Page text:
A significant change in personnel is another sign.
e. Closing locations
Closing locations are a bad sign.
f. Request for additional credit
Unusual requests for additional credit should be paid attention to. Maybe they are requesting additional credit because they have a series of new projects. But again, do not be so enamored with the potential sales, you need to make sure that you are protecting your business by not extending too much credit.
How to Prevent Problems After You Extend Credit
Some things you can do to prevent credit problems are listed below.
a. Re-run credit at least annually
Re-run credit at least once a year. Someone if people get the credit, they get the credit application, they run the credit when they open the account, and then they never do anything again. Well people’s lives change, and companies change. So having a process in place to re-run the credit and take another look at the business every year, or every 18 months, is a good idea. You could even decide to do it every two years.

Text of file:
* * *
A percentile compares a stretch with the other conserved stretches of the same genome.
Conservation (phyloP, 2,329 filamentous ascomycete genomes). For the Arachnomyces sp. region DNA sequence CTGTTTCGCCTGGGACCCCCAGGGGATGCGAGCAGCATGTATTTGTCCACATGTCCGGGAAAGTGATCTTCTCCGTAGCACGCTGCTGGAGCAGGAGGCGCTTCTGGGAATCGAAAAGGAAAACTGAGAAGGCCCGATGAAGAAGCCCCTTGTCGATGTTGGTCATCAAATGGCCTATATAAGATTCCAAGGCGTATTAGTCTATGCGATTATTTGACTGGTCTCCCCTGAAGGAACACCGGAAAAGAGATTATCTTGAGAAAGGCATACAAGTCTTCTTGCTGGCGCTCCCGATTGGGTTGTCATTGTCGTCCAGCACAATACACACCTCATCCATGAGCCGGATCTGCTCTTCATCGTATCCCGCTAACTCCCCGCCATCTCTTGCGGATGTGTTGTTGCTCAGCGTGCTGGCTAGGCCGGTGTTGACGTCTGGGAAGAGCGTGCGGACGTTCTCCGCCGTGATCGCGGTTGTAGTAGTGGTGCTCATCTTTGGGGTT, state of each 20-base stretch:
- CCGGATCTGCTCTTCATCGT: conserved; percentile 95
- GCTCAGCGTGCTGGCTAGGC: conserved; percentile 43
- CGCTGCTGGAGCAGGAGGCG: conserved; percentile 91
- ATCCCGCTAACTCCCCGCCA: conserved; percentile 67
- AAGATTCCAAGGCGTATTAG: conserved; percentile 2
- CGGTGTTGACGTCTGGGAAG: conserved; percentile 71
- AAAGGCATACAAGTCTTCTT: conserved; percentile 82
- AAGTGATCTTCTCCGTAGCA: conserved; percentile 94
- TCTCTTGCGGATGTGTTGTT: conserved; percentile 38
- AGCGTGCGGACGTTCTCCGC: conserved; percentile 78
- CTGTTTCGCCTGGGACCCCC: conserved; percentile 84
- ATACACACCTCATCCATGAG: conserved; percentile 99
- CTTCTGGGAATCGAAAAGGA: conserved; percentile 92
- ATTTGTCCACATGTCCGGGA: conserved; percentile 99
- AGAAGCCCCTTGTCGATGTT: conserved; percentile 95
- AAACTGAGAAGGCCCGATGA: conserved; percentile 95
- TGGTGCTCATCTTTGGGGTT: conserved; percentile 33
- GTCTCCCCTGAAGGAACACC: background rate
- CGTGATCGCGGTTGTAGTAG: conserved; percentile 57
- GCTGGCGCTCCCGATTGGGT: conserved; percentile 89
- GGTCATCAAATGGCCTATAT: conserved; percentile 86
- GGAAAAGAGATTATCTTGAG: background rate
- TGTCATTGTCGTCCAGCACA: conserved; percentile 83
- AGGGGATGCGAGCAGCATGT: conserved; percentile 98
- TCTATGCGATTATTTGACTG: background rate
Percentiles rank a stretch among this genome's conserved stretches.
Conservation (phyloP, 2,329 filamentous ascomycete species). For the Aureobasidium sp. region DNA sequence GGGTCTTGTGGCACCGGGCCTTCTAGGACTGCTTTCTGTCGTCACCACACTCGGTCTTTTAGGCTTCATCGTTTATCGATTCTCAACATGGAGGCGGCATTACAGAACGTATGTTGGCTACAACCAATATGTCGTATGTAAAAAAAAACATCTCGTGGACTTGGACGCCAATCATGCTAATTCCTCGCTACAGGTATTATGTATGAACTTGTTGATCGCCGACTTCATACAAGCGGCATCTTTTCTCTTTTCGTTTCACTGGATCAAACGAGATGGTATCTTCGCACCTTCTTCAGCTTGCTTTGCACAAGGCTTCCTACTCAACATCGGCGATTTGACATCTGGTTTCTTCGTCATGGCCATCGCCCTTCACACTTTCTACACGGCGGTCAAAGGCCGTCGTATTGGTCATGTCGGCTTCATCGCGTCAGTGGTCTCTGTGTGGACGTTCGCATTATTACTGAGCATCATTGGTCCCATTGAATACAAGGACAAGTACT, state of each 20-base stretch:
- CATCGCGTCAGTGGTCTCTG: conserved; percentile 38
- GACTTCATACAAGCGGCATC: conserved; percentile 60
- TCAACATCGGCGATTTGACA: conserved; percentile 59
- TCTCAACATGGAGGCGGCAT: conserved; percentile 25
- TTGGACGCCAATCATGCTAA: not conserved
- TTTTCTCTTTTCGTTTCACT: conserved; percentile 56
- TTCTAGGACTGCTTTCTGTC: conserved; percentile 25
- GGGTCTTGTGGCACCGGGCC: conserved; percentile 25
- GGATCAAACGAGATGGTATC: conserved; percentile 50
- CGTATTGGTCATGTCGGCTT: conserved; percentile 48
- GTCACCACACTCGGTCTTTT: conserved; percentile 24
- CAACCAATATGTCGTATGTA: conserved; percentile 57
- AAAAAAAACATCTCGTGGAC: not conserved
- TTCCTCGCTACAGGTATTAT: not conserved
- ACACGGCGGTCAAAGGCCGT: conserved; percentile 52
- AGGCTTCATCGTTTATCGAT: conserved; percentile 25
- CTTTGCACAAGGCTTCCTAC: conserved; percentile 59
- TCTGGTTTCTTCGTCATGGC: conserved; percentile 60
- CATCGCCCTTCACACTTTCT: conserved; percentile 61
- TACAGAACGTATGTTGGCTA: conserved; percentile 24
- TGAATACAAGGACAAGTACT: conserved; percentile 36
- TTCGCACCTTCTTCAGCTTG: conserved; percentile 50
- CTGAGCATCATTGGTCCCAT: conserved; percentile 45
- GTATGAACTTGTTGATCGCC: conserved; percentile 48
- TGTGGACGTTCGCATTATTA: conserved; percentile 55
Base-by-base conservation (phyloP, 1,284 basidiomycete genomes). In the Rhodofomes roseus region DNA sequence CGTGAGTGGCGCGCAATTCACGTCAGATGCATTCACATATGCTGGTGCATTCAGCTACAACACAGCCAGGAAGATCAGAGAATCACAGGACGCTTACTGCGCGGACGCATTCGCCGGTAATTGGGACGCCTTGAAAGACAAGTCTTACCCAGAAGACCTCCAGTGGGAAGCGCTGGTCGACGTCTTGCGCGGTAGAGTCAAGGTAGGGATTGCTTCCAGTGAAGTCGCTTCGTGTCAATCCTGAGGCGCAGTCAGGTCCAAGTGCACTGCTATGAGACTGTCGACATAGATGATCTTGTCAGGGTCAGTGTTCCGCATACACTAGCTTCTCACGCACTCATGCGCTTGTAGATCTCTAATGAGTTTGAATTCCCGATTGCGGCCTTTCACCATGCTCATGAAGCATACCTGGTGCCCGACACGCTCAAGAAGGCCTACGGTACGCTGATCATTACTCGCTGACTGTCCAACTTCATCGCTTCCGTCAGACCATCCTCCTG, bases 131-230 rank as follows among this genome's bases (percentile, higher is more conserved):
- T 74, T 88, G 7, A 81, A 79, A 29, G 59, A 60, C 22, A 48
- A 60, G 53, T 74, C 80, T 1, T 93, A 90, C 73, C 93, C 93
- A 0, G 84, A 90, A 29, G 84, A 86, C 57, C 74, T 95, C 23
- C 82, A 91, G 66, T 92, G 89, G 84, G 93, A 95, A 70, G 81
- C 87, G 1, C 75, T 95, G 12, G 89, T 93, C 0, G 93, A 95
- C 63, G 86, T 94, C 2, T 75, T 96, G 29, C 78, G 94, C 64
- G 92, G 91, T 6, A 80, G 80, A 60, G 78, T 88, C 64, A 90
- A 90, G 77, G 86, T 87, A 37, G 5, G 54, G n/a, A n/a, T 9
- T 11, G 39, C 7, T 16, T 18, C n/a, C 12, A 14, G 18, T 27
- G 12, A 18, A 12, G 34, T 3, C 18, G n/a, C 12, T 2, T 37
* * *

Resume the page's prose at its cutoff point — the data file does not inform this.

But do not just run the credit and then never think about it again. That is a mistake because if things change, that will appear in a credit report or in some of the searches if you are not checking for it, you will not be the last to know.
b. Check on job/equipment status
Checking on the job, and if you rent equipment, for example, checking on the equipment. You want to make sure that the sales you think are going to a job or actually going to that job. For example, if you are a rental equipment company, do you have your salespeople going and verifying that the equipment is on the job that they say it is on so that you know your lien rights are good?